2.   Entertaining is certainly about having fun and feeding our minds, but it is also a great way to make sure we’re taking care of ourselves. When we know guests are coming, we suddenly see things we might otherwise have glazed — an entranceway that needs clearing, a spice shelf that needs organizing, our own hair that needs combing, whatever it is… Knowing we’re about to come under the microscope of other people is a great way of having our own eyes opened to what’s around us and to how we are ourselves. Entertaining is a natural way to raise our own bar.

3.  Care is palpable, whether it’s in the state of our homes or in our cooking, and what we put into things is definitely what we get out of them. If I’m in a bad mood or flustered, my food will not taste good. I need to switch my state of mind, slow down, and put the kind of energy into it that I want to receive back. The same is true of the house. It doesn’t take much: fluff up a room, spritz around a nice scent, and light some candles. Make the space feel good and it will reward you by making you feel better, too.

When did you discover your passion for writing and cooking?

It has always been there, but there was one moment when I knew it was something I wanted to act upon. When I was twenty years old, I was in The Strand bookstore in New York and I came upon a book called The Art of Eating by MFK Fisher.   I thought to myself, “You mean you can write about food?”  So, that’s when that seed was planted. As for cooking, I’ve always liked it, but I’m not obsessed with food. I’m more interested in life as seen through the lens of food than I am with ingredients and techniques. And I’m interested in people, too. The best way to get to know them is always around a table.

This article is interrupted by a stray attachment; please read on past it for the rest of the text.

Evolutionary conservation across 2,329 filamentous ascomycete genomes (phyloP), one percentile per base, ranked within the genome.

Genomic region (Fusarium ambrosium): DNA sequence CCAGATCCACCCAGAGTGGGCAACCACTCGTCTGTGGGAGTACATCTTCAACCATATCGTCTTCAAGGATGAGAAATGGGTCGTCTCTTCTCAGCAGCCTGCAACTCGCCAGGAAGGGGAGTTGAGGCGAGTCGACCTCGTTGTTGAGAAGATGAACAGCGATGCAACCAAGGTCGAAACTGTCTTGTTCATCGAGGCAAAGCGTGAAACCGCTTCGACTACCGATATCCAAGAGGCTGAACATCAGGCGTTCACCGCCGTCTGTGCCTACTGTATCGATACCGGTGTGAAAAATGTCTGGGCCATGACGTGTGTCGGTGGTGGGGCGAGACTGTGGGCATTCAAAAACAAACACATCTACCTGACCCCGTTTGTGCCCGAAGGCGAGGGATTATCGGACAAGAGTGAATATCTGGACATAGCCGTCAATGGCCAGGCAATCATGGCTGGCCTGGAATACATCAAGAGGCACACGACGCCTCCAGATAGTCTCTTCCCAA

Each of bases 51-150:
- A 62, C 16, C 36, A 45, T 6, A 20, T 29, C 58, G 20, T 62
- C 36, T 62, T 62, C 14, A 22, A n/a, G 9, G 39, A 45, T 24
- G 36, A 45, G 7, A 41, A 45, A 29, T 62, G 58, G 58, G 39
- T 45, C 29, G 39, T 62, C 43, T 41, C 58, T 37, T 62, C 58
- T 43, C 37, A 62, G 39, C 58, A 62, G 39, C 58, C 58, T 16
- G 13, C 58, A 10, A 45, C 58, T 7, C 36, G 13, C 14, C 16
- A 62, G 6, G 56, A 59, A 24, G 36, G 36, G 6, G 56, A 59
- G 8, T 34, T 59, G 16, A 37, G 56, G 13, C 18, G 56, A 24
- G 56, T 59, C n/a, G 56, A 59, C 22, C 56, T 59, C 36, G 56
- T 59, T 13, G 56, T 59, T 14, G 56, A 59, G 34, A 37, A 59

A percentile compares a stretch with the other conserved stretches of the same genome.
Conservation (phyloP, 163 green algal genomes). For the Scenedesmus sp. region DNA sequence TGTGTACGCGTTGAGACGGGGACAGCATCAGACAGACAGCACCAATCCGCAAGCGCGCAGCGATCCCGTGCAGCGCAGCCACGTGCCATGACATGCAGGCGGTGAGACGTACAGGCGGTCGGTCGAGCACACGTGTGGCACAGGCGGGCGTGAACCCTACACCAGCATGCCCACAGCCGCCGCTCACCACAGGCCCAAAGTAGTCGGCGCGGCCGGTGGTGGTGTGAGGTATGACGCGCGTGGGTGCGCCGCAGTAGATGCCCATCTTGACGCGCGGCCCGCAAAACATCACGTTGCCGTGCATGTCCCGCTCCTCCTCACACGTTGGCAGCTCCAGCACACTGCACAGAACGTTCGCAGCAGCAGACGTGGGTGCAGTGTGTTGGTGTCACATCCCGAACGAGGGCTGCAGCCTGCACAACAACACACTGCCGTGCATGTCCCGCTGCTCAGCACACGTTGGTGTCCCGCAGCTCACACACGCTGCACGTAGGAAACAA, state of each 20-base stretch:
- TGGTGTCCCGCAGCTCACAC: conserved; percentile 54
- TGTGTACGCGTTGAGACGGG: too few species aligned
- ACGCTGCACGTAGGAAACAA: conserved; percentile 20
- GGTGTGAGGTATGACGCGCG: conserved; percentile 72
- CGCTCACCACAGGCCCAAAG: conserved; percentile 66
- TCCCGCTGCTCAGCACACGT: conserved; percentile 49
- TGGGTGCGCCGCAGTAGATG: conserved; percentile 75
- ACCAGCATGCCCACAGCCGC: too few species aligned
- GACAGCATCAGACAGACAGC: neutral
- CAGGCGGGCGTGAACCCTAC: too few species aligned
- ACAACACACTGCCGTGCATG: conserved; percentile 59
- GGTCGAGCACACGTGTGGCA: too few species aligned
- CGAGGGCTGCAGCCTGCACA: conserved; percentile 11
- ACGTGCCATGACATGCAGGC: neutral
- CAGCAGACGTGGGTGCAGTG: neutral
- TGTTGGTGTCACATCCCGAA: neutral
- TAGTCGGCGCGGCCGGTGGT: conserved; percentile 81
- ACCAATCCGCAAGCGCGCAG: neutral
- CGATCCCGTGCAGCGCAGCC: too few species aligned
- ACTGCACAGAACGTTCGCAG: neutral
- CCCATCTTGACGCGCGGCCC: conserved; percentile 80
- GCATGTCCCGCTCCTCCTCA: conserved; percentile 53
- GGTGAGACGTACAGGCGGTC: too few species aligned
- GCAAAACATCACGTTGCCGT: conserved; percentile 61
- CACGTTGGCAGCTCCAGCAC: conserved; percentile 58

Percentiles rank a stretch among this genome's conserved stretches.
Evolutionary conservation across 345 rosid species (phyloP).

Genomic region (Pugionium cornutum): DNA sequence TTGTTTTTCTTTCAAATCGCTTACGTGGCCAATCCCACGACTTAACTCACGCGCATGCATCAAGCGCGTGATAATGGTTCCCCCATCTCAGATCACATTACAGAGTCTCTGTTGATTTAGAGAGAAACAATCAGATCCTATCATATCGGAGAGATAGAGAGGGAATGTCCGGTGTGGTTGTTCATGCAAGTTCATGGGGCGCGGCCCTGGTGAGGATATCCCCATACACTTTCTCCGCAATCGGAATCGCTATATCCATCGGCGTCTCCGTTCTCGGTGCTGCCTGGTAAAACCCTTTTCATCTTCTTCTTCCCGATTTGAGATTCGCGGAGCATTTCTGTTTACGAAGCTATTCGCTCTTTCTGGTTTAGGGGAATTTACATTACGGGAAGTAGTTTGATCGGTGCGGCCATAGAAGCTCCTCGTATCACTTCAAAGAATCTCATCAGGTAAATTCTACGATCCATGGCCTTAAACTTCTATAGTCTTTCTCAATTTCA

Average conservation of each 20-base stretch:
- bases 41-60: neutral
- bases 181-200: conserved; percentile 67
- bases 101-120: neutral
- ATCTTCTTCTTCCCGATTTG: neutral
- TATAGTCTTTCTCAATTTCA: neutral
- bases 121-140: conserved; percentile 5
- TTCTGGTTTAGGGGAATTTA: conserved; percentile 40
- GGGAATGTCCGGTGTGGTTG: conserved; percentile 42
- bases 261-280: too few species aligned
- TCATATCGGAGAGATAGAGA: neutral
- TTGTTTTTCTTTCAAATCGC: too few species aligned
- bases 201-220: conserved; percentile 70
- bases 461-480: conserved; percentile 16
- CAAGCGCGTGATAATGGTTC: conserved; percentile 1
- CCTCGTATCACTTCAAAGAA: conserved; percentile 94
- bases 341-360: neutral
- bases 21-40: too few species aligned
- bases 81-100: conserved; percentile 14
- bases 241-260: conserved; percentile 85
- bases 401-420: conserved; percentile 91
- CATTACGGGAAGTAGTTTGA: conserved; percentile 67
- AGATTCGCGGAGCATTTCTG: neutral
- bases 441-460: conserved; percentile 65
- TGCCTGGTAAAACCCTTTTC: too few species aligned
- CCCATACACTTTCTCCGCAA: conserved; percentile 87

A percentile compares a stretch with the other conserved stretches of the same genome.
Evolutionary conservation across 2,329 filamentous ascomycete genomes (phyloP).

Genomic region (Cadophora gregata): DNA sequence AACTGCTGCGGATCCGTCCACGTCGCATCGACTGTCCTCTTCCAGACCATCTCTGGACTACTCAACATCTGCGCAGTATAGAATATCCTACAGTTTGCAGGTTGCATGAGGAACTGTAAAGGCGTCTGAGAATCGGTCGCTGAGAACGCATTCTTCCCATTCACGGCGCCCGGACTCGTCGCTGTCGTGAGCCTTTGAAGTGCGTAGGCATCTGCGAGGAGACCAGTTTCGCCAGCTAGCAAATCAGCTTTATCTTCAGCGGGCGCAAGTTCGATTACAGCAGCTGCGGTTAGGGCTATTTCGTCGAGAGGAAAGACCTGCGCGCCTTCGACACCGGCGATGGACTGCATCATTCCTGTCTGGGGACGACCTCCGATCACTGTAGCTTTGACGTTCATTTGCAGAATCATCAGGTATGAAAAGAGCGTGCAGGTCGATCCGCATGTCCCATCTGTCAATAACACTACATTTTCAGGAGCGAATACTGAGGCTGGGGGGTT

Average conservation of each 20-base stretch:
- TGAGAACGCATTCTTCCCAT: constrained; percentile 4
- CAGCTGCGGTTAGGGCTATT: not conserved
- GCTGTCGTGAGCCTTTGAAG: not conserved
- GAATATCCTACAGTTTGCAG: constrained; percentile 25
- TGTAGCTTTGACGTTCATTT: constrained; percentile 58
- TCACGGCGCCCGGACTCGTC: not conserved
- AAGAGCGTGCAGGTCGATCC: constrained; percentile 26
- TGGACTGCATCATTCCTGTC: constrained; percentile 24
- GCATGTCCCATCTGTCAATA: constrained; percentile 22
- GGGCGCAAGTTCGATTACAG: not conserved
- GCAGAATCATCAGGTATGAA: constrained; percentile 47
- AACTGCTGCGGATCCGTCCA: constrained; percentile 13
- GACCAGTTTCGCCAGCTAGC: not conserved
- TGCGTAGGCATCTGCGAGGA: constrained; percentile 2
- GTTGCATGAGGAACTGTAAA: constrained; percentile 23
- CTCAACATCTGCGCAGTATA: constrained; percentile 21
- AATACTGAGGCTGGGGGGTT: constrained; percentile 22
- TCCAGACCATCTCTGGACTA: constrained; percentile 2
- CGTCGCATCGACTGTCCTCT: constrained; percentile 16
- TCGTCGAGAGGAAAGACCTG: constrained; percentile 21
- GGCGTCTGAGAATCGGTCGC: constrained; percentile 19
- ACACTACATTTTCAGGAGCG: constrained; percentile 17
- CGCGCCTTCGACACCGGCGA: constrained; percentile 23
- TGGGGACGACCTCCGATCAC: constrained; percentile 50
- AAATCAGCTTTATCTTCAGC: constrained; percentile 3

If you were to invite five people for dinner from the present or past, who would you choose?

Madame de Staël, who was a French salonnière, a writer, and Napoleon’s arch enemy

Carolina Herrerra, the fashion designer, who has the most wonderful way of communicating the importance of clothes and elegance in life 

Queen Elizabeth. What can I say, she’s one of the most admirable women on earth.

Lady Colin Campbell, a writer and historian, officially, but also a shrewd social analyst, a great gossip, and a deadly wit

Rose Uniacke, the English interior designer, one of the great masters of restraint and serenity today

My speciality is small dinner parties. With this group, I would set an intimate round table and serve a three-course menu, something light, pretty, seasonal, and – importantly – simple. I wouldn’t want food that would distract from the guests or the conversation.  

Laura’s work is a reflection of the person she is. Instead of just doing things, she comes from a place of being. Her soulful passion inspires you to become more creative as you entertain the thought of opening your home to more meaningful connections. To change your house into a home, add more soul. To change your food into a nutritious and enjoyable meal, add more soul. 

And voila!  You now have the recipe for getting the most out of life. What you put into life is what you get out of it. That’s why it’s so important to take the time to savour your food, cook for the people you love, enjoy good company and celebrate life. I challenge you to start setting the table and making your food look delicious and your life more inviting. I’m sure you will be pleasantly surprised as you start putting more meaning into your food and your actions.     Cheers!

Antoinette Giacobbe